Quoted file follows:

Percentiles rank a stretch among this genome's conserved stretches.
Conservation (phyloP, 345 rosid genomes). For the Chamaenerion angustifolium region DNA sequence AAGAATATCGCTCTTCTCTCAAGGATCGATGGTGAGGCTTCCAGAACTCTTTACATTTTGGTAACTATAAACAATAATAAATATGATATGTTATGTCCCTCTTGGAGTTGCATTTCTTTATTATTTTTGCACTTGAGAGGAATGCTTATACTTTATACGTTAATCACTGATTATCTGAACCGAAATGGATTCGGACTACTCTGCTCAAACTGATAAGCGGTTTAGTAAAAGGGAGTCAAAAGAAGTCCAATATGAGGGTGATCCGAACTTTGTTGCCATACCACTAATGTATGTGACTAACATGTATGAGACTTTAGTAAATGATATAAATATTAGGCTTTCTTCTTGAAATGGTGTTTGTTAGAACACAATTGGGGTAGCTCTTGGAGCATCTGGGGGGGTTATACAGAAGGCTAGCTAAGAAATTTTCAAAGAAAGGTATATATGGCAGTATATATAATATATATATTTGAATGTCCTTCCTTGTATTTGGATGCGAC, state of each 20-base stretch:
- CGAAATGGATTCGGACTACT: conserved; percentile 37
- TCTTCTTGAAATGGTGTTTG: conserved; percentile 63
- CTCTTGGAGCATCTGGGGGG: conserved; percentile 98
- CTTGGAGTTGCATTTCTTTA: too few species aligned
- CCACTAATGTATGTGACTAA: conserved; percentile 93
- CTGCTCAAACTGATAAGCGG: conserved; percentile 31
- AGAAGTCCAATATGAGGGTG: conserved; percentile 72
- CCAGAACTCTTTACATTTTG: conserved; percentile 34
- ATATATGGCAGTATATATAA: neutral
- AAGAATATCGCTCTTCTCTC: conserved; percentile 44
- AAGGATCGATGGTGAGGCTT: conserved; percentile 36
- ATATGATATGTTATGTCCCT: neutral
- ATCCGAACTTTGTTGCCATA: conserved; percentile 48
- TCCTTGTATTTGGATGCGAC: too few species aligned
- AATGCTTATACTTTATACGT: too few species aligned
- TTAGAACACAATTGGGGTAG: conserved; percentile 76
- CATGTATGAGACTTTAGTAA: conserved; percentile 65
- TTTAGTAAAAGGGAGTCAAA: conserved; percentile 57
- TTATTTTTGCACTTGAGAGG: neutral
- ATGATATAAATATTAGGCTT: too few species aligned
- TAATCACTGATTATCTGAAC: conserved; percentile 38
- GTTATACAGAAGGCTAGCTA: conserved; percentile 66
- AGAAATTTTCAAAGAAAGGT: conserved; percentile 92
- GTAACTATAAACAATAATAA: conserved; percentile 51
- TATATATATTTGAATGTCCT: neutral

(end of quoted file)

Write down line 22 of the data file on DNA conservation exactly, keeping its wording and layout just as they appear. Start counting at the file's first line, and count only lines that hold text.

- ATGATATAAATATTAGGCTT: too few species aligned